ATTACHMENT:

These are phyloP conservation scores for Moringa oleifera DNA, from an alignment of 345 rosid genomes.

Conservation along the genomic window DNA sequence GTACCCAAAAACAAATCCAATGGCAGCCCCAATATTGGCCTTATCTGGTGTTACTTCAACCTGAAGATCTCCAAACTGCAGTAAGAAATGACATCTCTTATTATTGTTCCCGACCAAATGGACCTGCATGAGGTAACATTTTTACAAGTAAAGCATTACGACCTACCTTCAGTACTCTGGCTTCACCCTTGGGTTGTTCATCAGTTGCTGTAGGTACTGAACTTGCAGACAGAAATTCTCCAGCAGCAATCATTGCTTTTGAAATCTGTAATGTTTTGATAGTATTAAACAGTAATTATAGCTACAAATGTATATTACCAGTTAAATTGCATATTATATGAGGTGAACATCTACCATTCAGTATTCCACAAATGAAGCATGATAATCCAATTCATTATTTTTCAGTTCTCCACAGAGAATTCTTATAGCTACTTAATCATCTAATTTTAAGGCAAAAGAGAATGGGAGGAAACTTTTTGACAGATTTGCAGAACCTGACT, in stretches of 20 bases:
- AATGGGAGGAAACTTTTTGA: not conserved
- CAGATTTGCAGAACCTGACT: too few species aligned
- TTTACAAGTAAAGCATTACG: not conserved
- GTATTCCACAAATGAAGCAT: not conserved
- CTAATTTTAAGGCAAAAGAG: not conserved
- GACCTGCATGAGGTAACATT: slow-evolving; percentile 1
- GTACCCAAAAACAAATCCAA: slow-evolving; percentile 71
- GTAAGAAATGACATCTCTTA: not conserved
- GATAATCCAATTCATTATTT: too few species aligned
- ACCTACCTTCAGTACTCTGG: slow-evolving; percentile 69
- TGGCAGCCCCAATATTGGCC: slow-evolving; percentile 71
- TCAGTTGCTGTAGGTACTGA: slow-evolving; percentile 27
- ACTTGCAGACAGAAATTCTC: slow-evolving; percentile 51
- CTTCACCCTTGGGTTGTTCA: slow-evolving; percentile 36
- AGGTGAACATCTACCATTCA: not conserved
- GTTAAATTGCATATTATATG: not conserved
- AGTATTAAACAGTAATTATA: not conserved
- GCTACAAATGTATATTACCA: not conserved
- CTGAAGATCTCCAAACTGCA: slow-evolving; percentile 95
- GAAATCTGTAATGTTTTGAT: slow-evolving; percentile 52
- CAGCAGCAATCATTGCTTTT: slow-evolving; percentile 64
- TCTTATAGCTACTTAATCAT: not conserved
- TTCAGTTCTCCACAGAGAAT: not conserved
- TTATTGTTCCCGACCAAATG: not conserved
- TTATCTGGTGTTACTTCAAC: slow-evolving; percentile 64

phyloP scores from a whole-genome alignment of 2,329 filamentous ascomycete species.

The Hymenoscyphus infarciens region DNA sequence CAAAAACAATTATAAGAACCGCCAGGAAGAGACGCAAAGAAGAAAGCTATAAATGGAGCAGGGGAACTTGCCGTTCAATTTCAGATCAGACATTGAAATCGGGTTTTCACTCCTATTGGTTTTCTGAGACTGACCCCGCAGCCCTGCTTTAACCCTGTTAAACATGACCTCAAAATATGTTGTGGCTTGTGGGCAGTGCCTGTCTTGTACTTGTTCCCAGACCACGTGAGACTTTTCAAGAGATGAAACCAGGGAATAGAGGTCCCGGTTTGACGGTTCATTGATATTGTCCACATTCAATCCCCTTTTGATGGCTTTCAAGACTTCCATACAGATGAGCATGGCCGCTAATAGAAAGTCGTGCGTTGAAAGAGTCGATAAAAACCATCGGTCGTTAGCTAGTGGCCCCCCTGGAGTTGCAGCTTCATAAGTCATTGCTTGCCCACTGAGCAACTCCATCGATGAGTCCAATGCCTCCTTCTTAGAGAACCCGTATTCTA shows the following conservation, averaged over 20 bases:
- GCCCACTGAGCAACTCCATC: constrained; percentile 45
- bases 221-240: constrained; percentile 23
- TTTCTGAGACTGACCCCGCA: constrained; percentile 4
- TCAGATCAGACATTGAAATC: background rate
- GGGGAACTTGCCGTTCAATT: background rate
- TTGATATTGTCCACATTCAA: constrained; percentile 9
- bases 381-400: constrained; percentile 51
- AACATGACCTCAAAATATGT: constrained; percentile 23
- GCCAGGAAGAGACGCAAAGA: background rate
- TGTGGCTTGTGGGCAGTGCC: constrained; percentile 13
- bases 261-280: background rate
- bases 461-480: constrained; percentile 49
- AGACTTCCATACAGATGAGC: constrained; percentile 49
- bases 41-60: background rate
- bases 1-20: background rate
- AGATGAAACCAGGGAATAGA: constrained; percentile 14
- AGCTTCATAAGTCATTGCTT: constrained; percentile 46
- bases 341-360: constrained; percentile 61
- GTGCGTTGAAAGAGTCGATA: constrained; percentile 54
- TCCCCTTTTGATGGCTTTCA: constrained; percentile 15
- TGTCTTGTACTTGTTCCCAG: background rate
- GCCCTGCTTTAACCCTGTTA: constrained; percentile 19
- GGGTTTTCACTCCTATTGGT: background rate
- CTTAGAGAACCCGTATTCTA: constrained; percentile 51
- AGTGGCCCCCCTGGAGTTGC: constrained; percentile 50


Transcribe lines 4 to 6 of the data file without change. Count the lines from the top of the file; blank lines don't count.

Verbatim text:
- CAGATTTGCAGAACCTGACT: too few species aligned
- TTTACAAGTAAAGCATTACG: not conserved
- GTATTCCACAAATGAAGCAT: not conserved